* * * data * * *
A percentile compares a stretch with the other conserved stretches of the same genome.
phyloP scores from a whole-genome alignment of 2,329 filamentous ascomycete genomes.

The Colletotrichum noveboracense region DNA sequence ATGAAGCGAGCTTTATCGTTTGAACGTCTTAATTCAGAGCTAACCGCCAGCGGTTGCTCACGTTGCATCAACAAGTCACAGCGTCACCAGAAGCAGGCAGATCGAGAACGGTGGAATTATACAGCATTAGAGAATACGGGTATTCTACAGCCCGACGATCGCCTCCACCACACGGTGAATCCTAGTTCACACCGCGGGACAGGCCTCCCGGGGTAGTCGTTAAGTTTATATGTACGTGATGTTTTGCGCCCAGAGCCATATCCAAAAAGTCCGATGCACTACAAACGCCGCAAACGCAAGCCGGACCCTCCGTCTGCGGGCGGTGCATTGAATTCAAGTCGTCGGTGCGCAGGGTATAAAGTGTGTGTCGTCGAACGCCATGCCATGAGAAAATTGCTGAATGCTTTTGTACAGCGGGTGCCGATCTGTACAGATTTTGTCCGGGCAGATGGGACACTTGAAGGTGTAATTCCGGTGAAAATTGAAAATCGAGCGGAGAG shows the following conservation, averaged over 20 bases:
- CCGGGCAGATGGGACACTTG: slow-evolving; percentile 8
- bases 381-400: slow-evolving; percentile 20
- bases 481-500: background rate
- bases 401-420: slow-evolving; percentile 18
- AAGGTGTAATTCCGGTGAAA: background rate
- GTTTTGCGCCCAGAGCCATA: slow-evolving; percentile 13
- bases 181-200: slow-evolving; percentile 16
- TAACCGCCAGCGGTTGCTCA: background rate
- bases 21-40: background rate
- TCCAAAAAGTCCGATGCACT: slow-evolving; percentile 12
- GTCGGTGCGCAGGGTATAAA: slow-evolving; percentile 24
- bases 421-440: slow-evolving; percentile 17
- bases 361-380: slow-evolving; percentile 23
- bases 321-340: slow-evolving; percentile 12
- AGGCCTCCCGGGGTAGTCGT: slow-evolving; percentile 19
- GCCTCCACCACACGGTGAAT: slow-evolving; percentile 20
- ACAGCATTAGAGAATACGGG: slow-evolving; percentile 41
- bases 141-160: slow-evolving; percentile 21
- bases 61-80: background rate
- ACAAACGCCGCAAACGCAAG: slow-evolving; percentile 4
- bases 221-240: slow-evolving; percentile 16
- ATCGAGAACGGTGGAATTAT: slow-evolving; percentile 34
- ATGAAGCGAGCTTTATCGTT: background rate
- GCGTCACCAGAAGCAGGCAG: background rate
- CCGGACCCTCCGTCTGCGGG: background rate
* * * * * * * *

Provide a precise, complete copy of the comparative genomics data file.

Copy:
A percentile compares a stretch with the other conserved stretches of the same genome.
phyloP scores from a whole-genome alignment of 2,329 filamentous ascomycete genomes.

The Colletotrichum noveboracense region DNA sequence ATGAAGCGAGCTTTATCGTTTGAACGTCTTAATTCAGAGCTAACCGCCAGCGGTTGCTCACGTTGCATCAACAAGTCACAGCGTCACCAGAAGCAGGCAGATCGAGAACGGTGGAATTATACAGCATTAGAGAATACGGGTATTCTACAGCCCGACGATCGCCTCCACCACACGGTGAATCCTAGTTCACACCGCGGGACAGGCCTCCCGGGGTAGTCGTTAAGTTTATATGTACGTGATGTTTTGCGCCCAGAGCCATATCCAAAAAGTCCGATGCACTACAAACGCCGCAAACGCAAGCCGGACCCTCCGTCTGCGGGCGGTGCATTGAATTCAAGTCGTCGGTGCGCAGGGTATAAAGTGTGTGTCGTCGAACGCCATGCCATGAGAAAATTGCTGAATGCTTTTGTACAGCGGGTGCCGATCTGTACAGATTTTGTCCGGGCAGATGGGACACTTGAAGGTGTAATTCCGGTGAAAATTGAAAATCGAGCGGAGAG shows the following conservation, averaged over 20 bases:
- CCGGGCAGATGGGACACTTG: slow-evolving; percentile 8
- bases 381-400: slow-evolving; percentile 20
- bases 481-500: background rate
- bases 401-420: slow-evolving; percentile 18
- AAGGTGTAATTCCGGTGAAA: background rate
- GTTTTGCGCCCAGAGCCATA: slow-evolving; percentile 13
- bases 181-200: slow-evolving; percentile 16
- TAACCGCCAGCGGTTGCTCA: background rate
- bases 21-40: background rate
- TCCAAAAAGTCCGATGCACT: slow-evolving; percentile 12
- GTCGGTGCGCAGGGTATAAA: slow-evolving; percentile 24
- bases 421-440: slow-evolving; percentile 17
- bases 361-380: slow-evolving; percentile 23
- bases 321-340: slow-evolving; percentile 12
- AGGCCTCCCGGGGTAGTCGT: slow-evolving; percentile 19
- GCCTCCACCACACGGTGAAT: slow-evolving; percentile 20
- ACAGCATTAGAGAATACGGG: slow-evolving; percentile 41
- bases 141-160: slow-evolving; percentile 21
- bases 61-80: background rate
- ACAAACGCCGCAAACGCAAG: slow-evolving; percentile 4
- bases 221-240: slow-evolving; percentile 16
- ATCGAGAACGGTGGAATTAT: slow-evolving; percentile 34
- ATGAAGCGAGCTTTATCGTT: background rate
- GCGTCACCAGAAGCAGGCAG: background rate
- CCGGACCCTCCGTCTGCGGG: background rate